CROSSVILLE, Tenn. — Murals in a Tennessee school gym have been modified to remove Confederate flags after school district officials received complaints.
A school administrator gave the maintenance department orders to modify the murals at South Cumberland Elementary School, according to media reports.
A Tullahoma resident said he’d complained about the murals at South Cumberland Elementary School since mid-December with no resolution, so he posted pictures of them on social media and asked others to call the school system, the Knoxville News Sentinel reported.
“They are both in one public school elementary gym where all the children go to play every day,” David Clark said in the post. “Germany does not display Nazi symbols. This is not heritage, it is racism.”
Jane Franklin, assistant to Cumberland County Schools Director Janet Graham and the school board, said Graham gave the maintenance department orders to “fix” the murals on Monday, and as of Friday, they had been modified.
One mural was a large Confederate battle flag; South Cumberland’s mascot is a “rebel.” Franklin said that flag was painted over and may ultimately be repainted as a Tennessee state flag rather than a Confederate flag.
A second mural depicted a man carrying a Confederate flag standing between an eagle and a tree. A Caucasian-toned figure in a blue outfit was hanging by his jersey from a tree branch. Nearby is a covered wagon, from which is hanging a white flag.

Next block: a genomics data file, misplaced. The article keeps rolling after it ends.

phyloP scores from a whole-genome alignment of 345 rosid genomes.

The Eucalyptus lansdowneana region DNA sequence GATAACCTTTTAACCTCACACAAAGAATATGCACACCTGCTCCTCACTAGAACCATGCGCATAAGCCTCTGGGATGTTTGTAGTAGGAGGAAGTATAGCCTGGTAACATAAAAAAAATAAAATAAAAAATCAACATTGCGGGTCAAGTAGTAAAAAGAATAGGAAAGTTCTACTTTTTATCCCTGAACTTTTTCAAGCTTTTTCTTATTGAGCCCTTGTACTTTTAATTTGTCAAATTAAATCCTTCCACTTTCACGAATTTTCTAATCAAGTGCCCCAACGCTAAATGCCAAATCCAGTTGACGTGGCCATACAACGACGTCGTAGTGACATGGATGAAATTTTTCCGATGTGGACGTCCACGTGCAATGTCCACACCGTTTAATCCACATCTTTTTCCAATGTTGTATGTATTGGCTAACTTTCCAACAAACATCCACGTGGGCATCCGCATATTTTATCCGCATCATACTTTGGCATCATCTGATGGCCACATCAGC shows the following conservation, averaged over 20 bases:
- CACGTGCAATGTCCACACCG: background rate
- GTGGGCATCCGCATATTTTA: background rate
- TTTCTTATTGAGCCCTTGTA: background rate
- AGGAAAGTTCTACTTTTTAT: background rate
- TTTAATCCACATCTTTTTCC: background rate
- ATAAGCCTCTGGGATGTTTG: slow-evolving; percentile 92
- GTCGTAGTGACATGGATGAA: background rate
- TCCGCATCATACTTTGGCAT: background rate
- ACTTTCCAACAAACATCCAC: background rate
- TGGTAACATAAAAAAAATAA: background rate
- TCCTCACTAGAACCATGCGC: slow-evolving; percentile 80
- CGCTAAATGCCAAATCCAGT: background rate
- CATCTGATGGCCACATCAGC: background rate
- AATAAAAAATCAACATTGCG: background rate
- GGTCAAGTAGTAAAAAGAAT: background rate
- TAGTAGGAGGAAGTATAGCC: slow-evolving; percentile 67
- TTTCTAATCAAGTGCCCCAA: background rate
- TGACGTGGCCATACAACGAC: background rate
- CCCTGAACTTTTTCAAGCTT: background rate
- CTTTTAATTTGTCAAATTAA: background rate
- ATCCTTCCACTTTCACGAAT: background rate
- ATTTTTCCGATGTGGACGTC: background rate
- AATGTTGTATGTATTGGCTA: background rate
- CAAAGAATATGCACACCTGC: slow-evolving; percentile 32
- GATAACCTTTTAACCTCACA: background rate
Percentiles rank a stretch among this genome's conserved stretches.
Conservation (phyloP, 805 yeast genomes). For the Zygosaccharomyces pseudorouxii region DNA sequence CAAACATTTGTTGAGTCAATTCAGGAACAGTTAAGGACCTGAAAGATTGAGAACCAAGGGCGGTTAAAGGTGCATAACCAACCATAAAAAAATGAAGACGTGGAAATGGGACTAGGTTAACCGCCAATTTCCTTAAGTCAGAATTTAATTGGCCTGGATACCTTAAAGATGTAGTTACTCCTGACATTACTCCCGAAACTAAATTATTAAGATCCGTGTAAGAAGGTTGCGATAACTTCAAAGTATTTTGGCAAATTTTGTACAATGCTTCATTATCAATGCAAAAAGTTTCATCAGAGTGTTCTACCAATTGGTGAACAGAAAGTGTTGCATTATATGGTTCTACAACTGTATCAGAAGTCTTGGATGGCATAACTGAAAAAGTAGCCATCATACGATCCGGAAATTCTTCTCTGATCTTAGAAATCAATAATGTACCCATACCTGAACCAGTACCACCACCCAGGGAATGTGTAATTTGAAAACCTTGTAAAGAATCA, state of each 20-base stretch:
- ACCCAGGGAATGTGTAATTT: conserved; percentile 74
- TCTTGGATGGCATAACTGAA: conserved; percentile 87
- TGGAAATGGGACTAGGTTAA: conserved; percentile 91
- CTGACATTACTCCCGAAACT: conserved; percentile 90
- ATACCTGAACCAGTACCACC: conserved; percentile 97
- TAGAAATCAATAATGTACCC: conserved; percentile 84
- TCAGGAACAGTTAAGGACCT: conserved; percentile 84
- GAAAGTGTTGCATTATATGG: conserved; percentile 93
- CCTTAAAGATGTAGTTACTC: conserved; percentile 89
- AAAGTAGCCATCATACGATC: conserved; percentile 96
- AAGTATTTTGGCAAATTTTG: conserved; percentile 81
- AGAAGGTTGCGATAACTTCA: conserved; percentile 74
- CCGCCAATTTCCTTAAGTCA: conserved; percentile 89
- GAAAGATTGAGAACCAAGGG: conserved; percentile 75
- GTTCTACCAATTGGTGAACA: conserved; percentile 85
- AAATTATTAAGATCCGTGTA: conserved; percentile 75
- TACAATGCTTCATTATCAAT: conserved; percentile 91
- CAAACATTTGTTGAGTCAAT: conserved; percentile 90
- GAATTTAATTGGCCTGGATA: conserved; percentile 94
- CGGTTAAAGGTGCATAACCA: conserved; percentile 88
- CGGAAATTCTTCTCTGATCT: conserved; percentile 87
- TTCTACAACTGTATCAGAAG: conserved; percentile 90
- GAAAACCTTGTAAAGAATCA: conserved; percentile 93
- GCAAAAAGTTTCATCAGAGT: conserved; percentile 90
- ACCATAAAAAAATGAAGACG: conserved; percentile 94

The mural was intended to represent South Cumberland’s main sports rival, the North Cumberland Patriots, Franklin said. Mascots from other area schools — such as an eagle and a tiger — also are in the mural.
Franklin said the branch from which the figure is hanging has been painted over with white clouds, and an artist will later paint something underneath the Patriot’s feet, so it will appear he’s standing on the ground. In addition, the Confederate flag has been painted solid red and may later be a Tennessee flag, she said.
Franklin couldn’t say how long the mural had been up but said the director had only recently received complaints.
“It’s been there a long time,” Franklin said. “I’d say most people don’t even notice it.”
On social media Friday, the comments were overwhelmingly in favor of leaving the mural as-is, the Knoxville newspaper reported.
The school’s website states the district’s policy is “to provide an environment free of discrimination and harassment of an individual because of that person’s race, color, national origin, age, sex, pregnancy, religion, creed, disability or any other category protected by state and/or federal law.”
According to the 2010 U.S. Census, Cumberland County’s racial makeup is 96 percent white.